I forgot about the sun.
Saturday afternoon I found myself at Stierberger Stadium for the massive girls soccer matchup between the Union Wildcats and the Glendale Lady Falcons. Years after I traded being a sports writer for a career in news writing, I found myself on a sideline right in the thick of things.
The great Bill Battle, the sports editor of The Missourian, had his hands full Saturday. Knowing my background in sports, Bill asked if there was any way I could cover the big soccer game for the paper.
I said yes because, one, I’m a good teammate and, two, I know Bill would do the same for me. It was a no brainer, except for the fact I was terrified.
My dream as a kid was to be a sports writer. I imagined a career as a beat writer for a professional team traveling the country and chronicling the ups and downs of my team.
I went to college and focused primarily on sports. It wasn’t until my last semester that I decided it might be smart to branch out into hard news in case the job market demanded a switch.
My first job post college was as a sports reporter at a newspaper in northeast Missouri. Eventually I was named the sports editor of the paper.
Five days a week (plus some weekends) I was out in the field covering everything from football to swimming, from tennis to track. I spent so much time at schools, some parents thought I was a student.
Eventually, a job opportunity closer to home forced me to make the big career switch. Instead of baseball games, I was now covering board of aldermen meetings and police stories.
I don’t regret the switch at all. News has, for the most part, been fun. The hours of the sports writer were long and hard and, after a while, there’s only so many games you can watch before your stories start to feel stale.
I was excited to resume my sports writing career Saturday, but was super nervous when Bill briefed me on the stakes of the game. It’s one thing to shoot pictures and report from a random regular season game, but it’s not often you get to cover a game with a trip to state on the line.
Those games, the big ones, mean something more. The players care more, the parents care more. I didn’t just need to be there Saturday, I had to do a good job.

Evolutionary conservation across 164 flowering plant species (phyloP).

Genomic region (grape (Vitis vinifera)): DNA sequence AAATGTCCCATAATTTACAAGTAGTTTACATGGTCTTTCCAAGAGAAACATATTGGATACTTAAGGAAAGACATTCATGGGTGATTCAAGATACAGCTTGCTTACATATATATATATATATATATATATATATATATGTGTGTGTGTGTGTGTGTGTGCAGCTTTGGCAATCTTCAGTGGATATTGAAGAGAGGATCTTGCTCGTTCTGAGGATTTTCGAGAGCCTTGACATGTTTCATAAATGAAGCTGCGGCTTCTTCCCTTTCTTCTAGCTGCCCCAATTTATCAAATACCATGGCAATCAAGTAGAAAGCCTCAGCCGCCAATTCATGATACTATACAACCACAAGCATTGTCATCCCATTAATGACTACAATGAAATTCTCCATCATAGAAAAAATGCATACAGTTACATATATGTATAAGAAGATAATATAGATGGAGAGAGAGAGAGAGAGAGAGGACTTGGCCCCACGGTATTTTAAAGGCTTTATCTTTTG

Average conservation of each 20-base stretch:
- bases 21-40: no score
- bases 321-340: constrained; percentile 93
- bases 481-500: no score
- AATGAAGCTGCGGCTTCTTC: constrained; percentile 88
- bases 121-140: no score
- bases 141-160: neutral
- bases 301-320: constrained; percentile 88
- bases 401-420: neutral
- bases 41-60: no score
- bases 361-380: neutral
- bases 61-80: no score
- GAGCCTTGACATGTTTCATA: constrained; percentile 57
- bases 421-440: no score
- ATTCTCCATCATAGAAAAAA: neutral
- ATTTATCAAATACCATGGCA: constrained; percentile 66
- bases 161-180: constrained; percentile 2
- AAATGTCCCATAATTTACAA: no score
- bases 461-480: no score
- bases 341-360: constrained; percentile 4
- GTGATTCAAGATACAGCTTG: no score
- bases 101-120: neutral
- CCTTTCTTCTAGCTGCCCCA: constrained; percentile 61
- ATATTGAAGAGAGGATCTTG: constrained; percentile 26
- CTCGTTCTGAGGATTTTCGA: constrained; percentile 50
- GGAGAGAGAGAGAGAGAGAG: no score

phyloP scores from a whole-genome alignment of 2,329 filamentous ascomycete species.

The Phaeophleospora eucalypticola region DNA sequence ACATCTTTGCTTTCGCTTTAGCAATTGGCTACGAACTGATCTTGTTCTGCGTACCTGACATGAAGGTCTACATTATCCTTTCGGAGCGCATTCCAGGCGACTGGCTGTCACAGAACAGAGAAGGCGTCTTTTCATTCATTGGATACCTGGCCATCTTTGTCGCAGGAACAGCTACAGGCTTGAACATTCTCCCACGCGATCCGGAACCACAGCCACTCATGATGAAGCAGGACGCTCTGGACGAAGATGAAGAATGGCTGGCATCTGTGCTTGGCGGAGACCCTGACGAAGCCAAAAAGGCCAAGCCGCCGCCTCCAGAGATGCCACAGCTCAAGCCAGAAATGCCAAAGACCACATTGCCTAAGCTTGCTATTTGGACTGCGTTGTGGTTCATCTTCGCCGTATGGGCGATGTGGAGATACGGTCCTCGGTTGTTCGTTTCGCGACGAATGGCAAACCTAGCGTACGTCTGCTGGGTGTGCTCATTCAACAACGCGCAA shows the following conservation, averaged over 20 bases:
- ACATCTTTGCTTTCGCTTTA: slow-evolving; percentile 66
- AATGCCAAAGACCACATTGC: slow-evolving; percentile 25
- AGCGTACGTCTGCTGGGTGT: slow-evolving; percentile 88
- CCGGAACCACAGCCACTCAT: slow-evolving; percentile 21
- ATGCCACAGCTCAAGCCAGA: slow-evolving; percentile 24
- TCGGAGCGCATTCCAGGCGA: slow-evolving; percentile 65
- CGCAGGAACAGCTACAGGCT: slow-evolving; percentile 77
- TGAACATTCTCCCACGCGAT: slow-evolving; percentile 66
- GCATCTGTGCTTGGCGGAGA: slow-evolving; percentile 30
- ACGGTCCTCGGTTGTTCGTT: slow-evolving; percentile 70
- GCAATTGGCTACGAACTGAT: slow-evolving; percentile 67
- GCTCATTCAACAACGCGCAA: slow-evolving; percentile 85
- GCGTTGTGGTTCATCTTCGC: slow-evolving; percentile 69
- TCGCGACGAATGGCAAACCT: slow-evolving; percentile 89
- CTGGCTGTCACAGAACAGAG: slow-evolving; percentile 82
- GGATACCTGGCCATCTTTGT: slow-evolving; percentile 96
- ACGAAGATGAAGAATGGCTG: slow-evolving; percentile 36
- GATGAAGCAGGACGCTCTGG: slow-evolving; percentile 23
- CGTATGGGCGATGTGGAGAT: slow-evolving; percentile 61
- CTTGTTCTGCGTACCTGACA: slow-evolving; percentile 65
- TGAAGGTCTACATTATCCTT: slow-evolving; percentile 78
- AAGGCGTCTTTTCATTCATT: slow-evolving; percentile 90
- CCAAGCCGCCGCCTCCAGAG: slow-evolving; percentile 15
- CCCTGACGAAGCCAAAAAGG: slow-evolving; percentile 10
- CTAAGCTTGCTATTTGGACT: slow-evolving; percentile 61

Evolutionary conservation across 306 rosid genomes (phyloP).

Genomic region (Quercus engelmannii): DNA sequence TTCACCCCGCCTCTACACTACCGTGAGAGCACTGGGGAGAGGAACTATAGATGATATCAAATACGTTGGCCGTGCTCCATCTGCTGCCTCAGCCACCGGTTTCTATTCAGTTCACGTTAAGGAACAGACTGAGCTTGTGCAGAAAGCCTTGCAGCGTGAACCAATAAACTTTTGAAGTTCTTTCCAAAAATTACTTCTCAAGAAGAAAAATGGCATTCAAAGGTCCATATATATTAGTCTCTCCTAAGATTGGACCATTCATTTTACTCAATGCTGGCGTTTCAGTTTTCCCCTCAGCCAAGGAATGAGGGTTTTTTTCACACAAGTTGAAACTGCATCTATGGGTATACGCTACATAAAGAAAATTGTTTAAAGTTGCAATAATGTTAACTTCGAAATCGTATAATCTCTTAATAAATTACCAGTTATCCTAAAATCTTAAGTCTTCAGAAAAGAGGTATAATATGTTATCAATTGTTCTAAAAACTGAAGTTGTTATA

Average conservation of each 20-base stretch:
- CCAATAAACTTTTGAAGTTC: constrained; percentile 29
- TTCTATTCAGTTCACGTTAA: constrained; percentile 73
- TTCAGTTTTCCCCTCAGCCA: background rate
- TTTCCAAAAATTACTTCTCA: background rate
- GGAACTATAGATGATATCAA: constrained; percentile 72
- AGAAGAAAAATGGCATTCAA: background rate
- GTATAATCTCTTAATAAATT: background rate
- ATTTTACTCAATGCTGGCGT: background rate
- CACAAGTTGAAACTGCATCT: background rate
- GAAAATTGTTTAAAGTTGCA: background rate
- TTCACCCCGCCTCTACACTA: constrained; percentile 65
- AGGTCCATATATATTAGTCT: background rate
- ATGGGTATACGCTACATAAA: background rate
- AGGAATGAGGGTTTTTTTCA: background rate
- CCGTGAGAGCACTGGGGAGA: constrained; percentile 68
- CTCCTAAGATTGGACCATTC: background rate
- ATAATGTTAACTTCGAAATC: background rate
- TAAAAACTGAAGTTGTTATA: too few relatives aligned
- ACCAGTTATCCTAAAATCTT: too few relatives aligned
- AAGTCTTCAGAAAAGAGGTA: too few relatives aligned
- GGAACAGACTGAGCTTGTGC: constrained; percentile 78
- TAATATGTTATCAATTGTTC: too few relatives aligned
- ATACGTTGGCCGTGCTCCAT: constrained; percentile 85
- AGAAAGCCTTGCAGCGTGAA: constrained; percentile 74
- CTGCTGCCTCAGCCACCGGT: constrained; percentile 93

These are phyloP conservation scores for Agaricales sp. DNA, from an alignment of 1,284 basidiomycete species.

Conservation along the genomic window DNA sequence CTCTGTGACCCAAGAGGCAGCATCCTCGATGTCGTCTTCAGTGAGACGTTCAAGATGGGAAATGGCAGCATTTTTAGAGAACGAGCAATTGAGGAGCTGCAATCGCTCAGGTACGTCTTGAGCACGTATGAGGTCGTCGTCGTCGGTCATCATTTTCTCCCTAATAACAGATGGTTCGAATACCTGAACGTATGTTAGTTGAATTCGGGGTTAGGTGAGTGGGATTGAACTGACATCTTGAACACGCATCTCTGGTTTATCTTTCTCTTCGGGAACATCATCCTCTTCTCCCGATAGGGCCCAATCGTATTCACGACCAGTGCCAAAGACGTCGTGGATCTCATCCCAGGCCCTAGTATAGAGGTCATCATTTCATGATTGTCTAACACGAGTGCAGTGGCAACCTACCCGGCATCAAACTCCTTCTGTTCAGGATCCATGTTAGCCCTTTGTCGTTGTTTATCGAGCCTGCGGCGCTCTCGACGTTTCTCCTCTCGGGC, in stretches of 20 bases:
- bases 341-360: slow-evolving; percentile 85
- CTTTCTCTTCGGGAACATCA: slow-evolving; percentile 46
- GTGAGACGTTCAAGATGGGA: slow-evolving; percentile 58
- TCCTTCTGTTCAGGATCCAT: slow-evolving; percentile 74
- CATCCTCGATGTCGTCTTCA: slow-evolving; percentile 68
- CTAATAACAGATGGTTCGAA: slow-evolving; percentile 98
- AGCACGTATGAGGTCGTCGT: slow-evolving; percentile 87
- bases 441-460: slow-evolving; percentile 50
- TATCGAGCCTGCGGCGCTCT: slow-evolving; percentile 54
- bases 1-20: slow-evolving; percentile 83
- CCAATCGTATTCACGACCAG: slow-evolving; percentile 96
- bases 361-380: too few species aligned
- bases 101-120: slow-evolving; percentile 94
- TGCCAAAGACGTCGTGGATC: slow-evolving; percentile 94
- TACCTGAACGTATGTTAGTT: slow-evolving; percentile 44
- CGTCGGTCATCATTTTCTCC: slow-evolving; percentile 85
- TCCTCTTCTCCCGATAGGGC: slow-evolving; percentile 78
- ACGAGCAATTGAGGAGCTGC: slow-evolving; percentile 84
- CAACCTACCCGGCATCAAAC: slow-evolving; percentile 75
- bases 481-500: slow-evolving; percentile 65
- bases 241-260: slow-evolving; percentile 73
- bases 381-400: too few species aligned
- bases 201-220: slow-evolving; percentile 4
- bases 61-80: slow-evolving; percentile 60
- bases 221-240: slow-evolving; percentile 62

This was made tougher because I hate shooting soccer pictures. I like soccer and enjoy watching the beautiful game. Yet, in my career as a sports photographer, I never figured out how to snap a good picture.
It seemed like every soccer game I ever covered I was always in the wrong spot. If I was on the left wing, the action was on the right side. If I switched, so did the players. It was brutal.
I showed up to Stierberger Stadium an hour before game time to hopefully work the nerves out. My plan was to shoot the warmups to make sure my camera was working properly and to train my eyes again.
Once the game started, the nerves and anxiety just went away. Instead I found myself totally enthralled with the action on the field.
One of the biggest issues I had covering high school sports was sometimes the games were hard to watch. The gap between the haves and have nots is massive at that level and sometimes games were just tough to watch.
That was not the case Saturday. You had two teams playing at a high level and leaving it all out on the field. The action was back and forth early and consistent throughout.
The longer the game stayed tied at 0-0 the more the intensity ramped up. I could hear the players on the field and you could tell everyone on both teams knew it was anyone’s game.
Eventually, in overtime, Union scored the winning goal and erupted into a euphoric celebration. The girls mobbed each other and the screams of celebration eventually turned into tears of joy. It was beautiful to watch.
The only downside to the game was the sun. In all my preparations to get ready, I neglected to lather up in sunscreen. As the game wore on, my forearms and nose turned Union Wildcats’ red.
All in all, it was a great game. Now that I’m, again, a retired sports writer, I don’t have to worry about bias. Which means, I can say I hope the Wildcats keep winning.
The team played so hard Saturday and clearly wanted the big prize, that I hope they get it. They deserve it.
If they win, I hope there’s a parade or celebration of some sort. If there is, I know I’ll be there and this time I’ll be prepared with sunscreen.